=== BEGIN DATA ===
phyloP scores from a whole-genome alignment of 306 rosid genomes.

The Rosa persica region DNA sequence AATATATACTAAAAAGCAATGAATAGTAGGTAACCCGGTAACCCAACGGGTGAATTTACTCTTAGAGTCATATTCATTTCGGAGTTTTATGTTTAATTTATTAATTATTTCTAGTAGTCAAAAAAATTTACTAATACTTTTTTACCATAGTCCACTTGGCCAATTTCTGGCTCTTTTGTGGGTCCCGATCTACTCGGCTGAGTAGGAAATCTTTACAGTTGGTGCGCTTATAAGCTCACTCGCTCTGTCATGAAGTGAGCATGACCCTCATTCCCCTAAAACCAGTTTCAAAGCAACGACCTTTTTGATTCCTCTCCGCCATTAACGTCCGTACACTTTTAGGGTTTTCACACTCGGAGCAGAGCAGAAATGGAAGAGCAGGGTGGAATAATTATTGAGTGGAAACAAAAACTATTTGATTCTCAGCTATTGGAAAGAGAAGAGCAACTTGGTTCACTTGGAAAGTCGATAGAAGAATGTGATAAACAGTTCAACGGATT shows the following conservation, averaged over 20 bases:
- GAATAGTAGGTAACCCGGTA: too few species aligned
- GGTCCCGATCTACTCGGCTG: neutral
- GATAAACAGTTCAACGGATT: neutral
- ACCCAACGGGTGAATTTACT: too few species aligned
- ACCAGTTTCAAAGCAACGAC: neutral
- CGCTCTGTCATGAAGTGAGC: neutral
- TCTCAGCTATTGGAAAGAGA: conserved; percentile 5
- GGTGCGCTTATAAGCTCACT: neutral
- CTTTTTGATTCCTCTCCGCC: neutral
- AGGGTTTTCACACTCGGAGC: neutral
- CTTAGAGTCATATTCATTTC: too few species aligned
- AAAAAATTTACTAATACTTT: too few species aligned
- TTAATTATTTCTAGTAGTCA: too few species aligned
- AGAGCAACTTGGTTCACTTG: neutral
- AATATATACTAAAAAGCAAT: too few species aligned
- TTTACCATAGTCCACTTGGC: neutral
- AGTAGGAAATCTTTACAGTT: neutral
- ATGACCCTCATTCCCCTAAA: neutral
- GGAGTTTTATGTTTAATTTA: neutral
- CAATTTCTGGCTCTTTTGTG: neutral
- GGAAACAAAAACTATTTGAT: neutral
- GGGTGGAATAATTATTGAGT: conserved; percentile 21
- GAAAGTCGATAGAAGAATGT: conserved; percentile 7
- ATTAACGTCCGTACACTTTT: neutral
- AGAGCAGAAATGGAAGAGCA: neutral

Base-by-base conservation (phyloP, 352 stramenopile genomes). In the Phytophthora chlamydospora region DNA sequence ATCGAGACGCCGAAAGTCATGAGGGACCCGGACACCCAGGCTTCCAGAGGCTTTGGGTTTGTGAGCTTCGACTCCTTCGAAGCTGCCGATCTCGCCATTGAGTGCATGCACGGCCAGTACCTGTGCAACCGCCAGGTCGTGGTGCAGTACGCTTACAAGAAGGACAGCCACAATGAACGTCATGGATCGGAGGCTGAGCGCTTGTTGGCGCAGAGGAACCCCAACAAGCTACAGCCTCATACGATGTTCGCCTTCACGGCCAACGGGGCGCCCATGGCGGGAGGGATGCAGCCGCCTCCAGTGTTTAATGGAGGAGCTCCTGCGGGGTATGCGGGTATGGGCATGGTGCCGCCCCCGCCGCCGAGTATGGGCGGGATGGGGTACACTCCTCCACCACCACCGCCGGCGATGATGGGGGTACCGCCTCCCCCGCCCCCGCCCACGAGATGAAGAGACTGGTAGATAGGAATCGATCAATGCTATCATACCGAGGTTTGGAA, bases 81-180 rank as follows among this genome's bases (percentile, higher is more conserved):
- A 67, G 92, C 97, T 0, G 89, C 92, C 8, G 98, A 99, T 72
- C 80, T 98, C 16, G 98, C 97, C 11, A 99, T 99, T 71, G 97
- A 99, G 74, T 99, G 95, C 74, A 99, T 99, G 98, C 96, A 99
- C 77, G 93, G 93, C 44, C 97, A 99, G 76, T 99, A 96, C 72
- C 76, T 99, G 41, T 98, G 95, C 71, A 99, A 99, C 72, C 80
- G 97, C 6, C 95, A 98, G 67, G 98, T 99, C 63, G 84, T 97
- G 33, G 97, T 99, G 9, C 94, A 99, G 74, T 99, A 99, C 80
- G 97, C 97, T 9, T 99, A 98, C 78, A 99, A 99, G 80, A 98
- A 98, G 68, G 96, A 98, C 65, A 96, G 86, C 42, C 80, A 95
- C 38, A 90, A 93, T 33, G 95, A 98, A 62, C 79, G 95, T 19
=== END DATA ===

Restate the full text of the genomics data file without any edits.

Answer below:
phyloP scores from a whole-genome alignment of 306 rosid genomes.

The Rosa persica region DNA sequence AATATATACTAAAAAGCAATGAATAGTAGGTAACCCGGTAACCCAACGGGTGAATTTACTCTTAGAGTCATATTCATTTCGGAGTTTTATGTTTAATTTATTAATTATTTCTAGTAGTCAAAAAAATTTACTAATACTTTTTTACCATAGTCCACTTGGCCAATTTCTGGCTCTTTTGTGGGTCCCGATCTACTCGGCTGAGTAGGAAATCTTTACAGTTGGTGCGCTTATAAGCTCACTCGCTCTGTCATGAAGTGAGCATGACCCTCATTCCCCTAAAACCAGTTTCAAAGCAACGACCTTTTTGATTCCTCTCCGCCATTAACGTCCGTACACTTTTAGGGTTTTCACACTCGGAGCAGAGCAGAAATGGAAGAGCAGGGTGGAATAATTATTGAGTGGAAACAAAAACTATTTGATTCTCAGCTATTGGAAAGAGAAGAGCAACTTGGTTCACTTGGAAAGTCGATAGAAGAATGTGATAAACAGTTCAACGGATT shows the following conservation, averaged over 20 bases:
- GAATAGTAGGTAACCCGGTA: too few species aligned
- GGTCCCGATCTACTCGGCTG: neutral
- GATAAACAGTTCAACGGATT: neutral
- ACCCAACGGGTGAATTTACT: too few species aligned
- ACCAGTTTCAAAGCAACGAC: neutral
- CGCTCTGTCATGAAGTGAGC: neutral
- TCTCAGCTATTGGAAAGAGA: conserved; percentile 5
- GGTGCGCTTATAAGCTCACT: neutral
- CTTTTTGATTCCTCTCCGCC: neutral
- AGGGTTTTCACACTCGGAGC: neutral
- CTTAGAGTCATATTCATTTC: too few species aligned
- AAAAAATTTACTAATACTTT: too few species aligned
- TTAATTATTTCTAGTAGTCA: too few species aligned
- AGAGCAACTTGGTTCACTTG: neutral
- AATATATACTAAAAAGCAAT: too few species aligned
- TTTACCATAGTCCACTTGGC: neutral
- AGTAGGAAATCTTTACAGTT: neutral
- ATGACCCTCATTCCCCTAAA: neutral
- GGAGTTTTATGTTTAATTTA: neutral
- CAATTTCTGGCTCTTTTGTG: neutral
- GGAAACAAAAACTATTTGAT: neutral
- GGGTGGAATAATTATTGAGT: conserved; percentile 21
- GAAAGTCGATAGAAGAATGT: conserved; percentile 7
- ATTAACGTCCGTACACTTTT: neutral
- AGAGCAGAAATGGAAGAGCA: neutral

Base-by-base conservation (phyloP, 352 stramenopile genomes). In the Phytophthora chlamydospora region DNA sequence ATCGAGACGCCGAAAGTCATGAGGGACCCGGACACCCAGGCTTCCAGAGGCTTTGGGTTTGTGAGCTTCGACTCCTTCGAAGCTGCCGATCTCGCCATTGAGTGCATGCACGGCCAGTACCTGTGCAACCGCCAGGTCGTGGTGCAGTACGCTTACAAGAAGGACAGCCACAATGAACGTCATGGATCGGAGGCTGAGCGCTTGTTGGCGCAGAGGAACCCCAACAAGCTACAGCCTCATACGATGTTCGCCTTCACGGCCAACGGGGCGCCCATGGCGGGAGGGATGCAGCCGCCTCCAGTGTTTAATGGAGGAGCTCCTGCGGGGTATGCGGGTATGGGCATGGTGCCGCCCCCGCCGCCGAGTATGGGCGGGATGGGGTACACTCCTCCACCACCACCGCCGGCGATGATGGGGGTACCGCCTCCCCCGCCCCCGCCCACGAGATGAAGAGACTGGTAGATAGGAATCGATCAATGCTATCATACCGAGGTTTGGAA, bases 81-180 rank as follows among this genome's bases (percentile, higher is more conserved):
- A 67, G 92, C 97, T 0, G 89, C 92, C 8, G 98, A 99, T 72
- C 80, T 98, C 16, G 98, C 97, C 11, A 99, T 99, T 71, G 97
- A 99, G 74, T 99, G 95, C 74, A 99, T 99, G 98, C 96, A 99
- C 77, G 93, G 93, C 44, C 97, A 99, G 76, T 99, A 96, C 72
- C 76, T 99, G 41, T 98, G 95, C 71, A 99, A 99, C 72, C 80
- G 97, C 6, C 95, A 98, G 67, G 98, T 99, C 63, G 84, T 97
- G 33, G 97, T 99, G 9, C 94, A 99, G 74, T 99, A 99, C 80
- G 97, C 97, T 9, T 99, A 98, C 78, A 99, A 99, G 80, A 98
- A 98, G 68, G 96, A 98, C 65, A 96, G 86, C 42, C 80, A 95
- C 38, A 90, A 93, T 33, G 95, A 98, A 62, C 79, G 95, T 19